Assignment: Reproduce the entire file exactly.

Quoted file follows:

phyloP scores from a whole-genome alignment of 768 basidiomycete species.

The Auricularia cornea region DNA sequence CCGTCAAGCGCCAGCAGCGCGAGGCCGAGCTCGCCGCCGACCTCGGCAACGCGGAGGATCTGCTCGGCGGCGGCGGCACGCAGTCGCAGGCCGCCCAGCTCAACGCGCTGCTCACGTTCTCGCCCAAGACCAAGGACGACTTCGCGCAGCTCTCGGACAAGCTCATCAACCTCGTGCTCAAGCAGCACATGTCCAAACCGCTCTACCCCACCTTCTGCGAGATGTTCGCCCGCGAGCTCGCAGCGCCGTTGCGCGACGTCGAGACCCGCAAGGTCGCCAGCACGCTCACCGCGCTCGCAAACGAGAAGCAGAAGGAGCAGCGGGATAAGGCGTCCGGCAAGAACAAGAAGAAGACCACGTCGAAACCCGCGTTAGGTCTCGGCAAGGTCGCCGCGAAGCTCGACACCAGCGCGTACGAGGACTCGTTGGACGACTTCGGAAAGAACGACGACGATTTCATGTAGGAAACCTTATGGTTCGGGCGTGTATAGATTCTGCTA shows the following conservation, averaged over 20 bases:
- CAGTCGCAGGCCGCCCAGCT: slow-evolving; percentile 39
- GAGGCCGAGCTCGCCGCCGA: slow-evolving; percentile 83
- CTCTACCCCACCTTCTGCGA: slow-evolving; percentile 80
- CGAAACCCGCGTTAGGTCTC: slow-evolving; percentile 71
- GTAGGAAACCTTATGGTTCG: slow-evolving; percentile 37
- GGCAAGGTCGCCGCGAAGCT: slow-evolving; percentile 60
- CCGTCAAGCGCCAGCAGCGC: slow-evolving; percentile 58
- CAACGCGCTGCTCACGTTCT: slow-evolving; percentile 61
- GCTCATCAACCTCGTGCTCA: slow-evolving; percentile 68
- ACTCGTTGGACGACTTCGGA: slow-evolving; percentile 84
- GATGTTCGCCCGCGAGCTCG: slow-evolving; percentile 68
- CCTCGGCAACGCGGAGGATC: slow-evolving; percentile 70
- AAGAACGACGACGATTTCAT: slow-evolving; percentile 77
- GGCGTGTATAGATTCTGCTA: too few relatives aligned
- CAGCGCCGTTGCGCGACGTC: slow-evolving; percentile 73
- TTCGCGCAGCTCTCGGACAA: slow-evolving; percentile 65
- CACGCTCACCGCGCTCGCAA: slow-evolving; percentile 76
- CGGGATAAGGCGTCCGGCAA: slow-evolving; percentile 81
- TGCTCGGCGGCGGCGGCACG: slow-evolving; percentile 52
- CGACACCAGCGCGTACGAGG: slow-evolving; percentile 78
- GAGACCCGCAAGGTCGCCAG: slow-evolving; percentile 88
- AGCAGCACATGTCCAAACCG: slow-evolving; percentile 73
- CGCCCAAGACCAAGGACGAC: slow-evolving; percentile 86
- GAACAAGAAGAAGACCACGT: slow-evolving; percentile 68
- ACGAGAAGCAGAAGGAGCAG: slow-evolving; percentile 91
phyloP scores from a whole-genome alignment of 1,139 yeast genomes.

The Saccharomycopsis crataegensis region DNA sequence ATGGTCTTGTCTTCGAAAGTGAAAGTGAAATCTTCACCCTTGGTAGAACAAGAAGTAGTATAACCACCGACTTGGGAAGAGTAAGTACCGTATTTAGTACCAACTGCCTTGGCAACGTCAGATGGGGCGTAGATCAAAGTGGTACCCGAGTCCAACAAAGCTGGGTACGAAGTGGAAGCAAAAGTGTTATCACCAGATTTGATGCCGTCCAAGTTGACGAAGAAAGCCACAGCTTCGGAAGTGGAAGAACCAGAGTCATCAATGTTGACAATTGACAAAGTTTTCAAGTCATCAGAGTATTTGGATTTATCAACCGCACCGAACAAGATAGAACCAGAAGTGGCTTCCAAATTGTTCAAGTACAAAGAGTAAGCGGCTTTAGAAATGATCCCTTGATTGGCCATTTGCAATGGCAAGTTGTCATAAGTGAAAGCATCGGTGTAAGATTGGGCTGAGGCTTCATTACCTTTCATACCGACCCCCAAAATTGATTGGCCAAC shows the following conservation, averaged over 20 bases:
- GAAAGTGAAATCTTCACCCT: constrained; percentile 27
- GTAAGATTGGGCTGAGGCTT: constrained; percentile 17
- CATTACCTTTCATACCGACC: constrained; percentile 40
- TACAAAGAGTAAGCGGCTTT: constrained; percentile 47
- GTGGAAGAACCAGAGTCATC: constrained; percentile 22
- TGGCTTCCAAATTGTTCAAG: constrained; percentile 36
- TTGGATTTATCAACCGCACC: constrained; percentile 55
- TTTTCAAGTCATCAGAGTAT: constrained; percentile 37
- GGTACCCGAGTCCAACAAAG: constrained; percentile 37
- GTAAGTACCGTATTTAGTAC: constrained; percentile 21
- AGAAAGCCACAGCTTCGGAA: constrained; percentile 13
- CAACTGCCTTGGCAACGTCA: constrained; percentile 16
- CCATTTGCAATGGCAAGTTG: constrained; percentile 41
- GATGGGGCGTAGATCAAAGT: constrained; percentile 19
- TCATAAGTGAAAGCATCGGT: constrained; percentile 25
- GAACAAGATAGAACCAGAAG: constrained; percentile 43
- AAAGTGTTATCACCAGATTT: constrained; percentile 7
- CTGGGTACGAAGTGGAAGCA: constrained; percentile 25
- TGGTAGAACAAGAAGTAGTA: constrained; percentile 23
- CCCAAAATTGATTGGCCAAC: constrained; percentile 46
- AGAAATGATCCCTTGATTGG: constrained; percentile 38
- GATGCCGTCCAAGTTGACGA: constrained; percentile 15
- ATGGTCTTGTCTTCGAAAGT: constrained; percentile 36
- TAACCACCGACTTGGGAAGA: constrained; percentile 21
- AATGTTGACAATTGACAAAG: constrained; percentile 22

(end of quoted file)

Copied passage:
phyloP scores from a whole-genome alignment of 768 basidiomycete species.

The Auricularia cornea region DNA sequence CCGTCAAGCGCCAGCAGCGCGAGGCCGAGCTCGCCGCCGACCTCGGCAACGCGGAGGATCTGCTCGGCGGCGGCGGCACGCAGTCGCAGGCCGCCCAGCTCAACGCGCTGCTCACGTTCTCGCCCAAGACCAAGGACGACTTCGCGCAGCTCTCGGACAAGCTCATCAACCTCGTGCTCAAGCAGCACATGTCCAAACCGCTCTACCCCACCTTCTGCGAGATGTTCGCCCGCGAGCTCGCAGCGCCGTTGCGCGACGTCGAGACCCGCAAGGTCGCCAGCACGCTCACCGCGCTCGCAAACGAGAAGCAGAAGGAGCAGCGGGATAAGGCGTCCGGCAAGAACAAGAAGAAGACCACGTCGAAACCCGCGTTAGGTCTCGGCAAGGTCGCCGCGAAGCTCGACACCAGCGCGTACGAGGACTCGTTGGACGACTTCGGAAAGAACGACGACGATTTCATGTAGGAAACCTTATGGTTCGGGCGTGTATAGATTCTGCTA shows the following conservation, averaged over 20 bases:
- CAGTCGCAGGCCGCCCAGCT: slow-evolving; percentile 39
- GAGGCCGAGCTCGCCGCCGA: slow-evolving; percentile 83
- CTCTACCCCACCTTCTGCGA: slow-evolving; percentile 80
- CGAAACCCGCGTTAGGTCTC: slow-evolving; percentile 71
- GTAGGAAACCTTATGGTTCG: slow-evolving; percentile 37
- GGCAAGGTCGCCGCGAAGCT: slow-evolving; percentile 60
- CCGTCAAGCGCCAGCAGCGC: slow-evolving; percentile 58
- CAACGCGCTGCTCACGTTCT: slow-evolving; percentile 61
- GCTCATCAACCTCGTGCTCA: slow-evolving; percentile 68
- ACTCGTTGGACGACTTCGGA: slow-evolving; percentile 84
- GATGTTCGCCCGCGAGCTCG: slow-evolving; percentile 68
- CCTCGGCAACGCGGAGGATC: slow-evolving; percentile 70
- AAGAACGACGACGATTTCAT: slow-evolving; percentile 77
- GGCGTGTATAGATTCTGCTA: too few relatives aligned
- CAGCGCCGTTGCGCGACGTC: slow-evolving; percentile 73
- TTCGCGCAGCTCTCGGACAA: slow-evolving; percentile 65
- CACGCTCACCGCGCTCGCAA: slow-evolving; percentile 76
- CGGGATAAGGCGTCCGGCAA: slow-evolving; percentile 81
- TGCTCGGCGGCGGCGGCACG: slow-evolving; percentile 52
- CGACACCAGCGCGTACGAGG: slow-evolving; percentile 78
- GAGACCCGCAAGGTCGCCAG: slow-evolving; percentile 88
- AGCAGCACATGTCCAAACCG: slow-evolving; percentile 73
- CGCCCAAGACCAAGGACGAC: slow-evolving; percentile 86
- GAACAAGAAGAAGACCACGT: slow-evolving; percentile 68
- ACGAGAAGCAGAAGGAGCAG: slow-evolving; percentile 91
phyloP scores from a whole-genome alignment of 1,139 yeast genomes.

The Saccharomycopsis crataegensis region DNA sequence ATGGTCTTGTCTTCGAAAGTGAAAGTGAAATCTTCACCCTTGGTAGAACAAGAAGTAGTATAACCACCGACTTGGGAAGAGTAAGTACCGTATTTAGTACCAACTGCCTTGGCAACGTCAGATGGGGCGTAGATCAAAGTGGTACCCGAGTCCAACAAAGCTGGGTACGAAGTGGAAGCAAAAGTGTTATCACCAGATTTGATGCCGTCCAAGTTGACGAAGAAAGCCACAGCTTCGGAAGTGGAAGAACCAGAGTCATCAATGTTGACAATTGACAAAGTTTTCAAGTCATCAGAGTATTTGGATTTATCAACCGCACCGAACAAGATAGAACCAGAAGTGGCTTCCAAATTGTTCAAGTACAAAGAGTAAGCGGCTTTAGAAATGATCCCTTGATTGGCCATTTGCAATGGCAAGTTGTCATAAGTGAAAGCATCGGTGTAAGATTGGGCTGAGGCTTCATTACCTTTCATACCGACCCCCAAAATTGATTGGCCAAC shows the following conservation, averaged over 20 bases:
- GAAAGTGAAATCTTCACCCT: constrained; percentile 27
- GTAAGATTGGGCTGAGGCTT: constrained; percentile 17
- CATTACCTTTCATACCGACC: constrained; percentile 40
- TACAAAGAGTAAGCGGCTTT: constrained; percentile 47
- GTGGAAGAACCAGAGTCATC: constrained; percentile 22
- TGGCTTCCAAATTGTTCAAG: constrained; percentile 36
- TTGGATTTATCAACCGCACC: constrained; percentile 55
- TTTTCAAGTCATCAGAGTAT: constrained; percentile 37
- GGTACCCGAGTCCAACAAAG: constrained; percentile 37
- GTAAGTACCGTATTTAGTAC: constrained; percentile 21
- AGAAAGCCACAGCTTCGGAA: constrained; percentile 13
- CAACTGCCTTGGCAACGTCA: constrained; percentile 16
- CCATTTGCAATGGCAAGTTG: constrained; percentile 41
- GATGGGGCGTAGATCAAAGT: constrained; percentile 19
- TCATAAGTGAAAGCATCGGT: constrained; percentile 25
- GAACAAGATAGAACCAGAAG: constrained; percentile 43
- AAAGTGTTATCACCAGATTT: constrained; percentile 7
- CTGGGTACGAAGTGGAAGCA: constrained; percentile 25
- TGGTAGAACAAGAAGTAGTA: constrained; percentile 23
- CCCAAAATTGATTGGCCAAC: constrained; percentile 46
- AGAAATGATCCCTTGATTGG: constrained; percentile 38
- GATGCCGTCCAAGTTGACGA: constrained; percentile 15
- ATGGTCTTGTCTTCGAAAGT: constrained; percentile 36
- TAACCACCGACTTGGGAAGA: constrained; percentile 21
- AATGTTGACAATTGACAAAG: constrained; percentile 22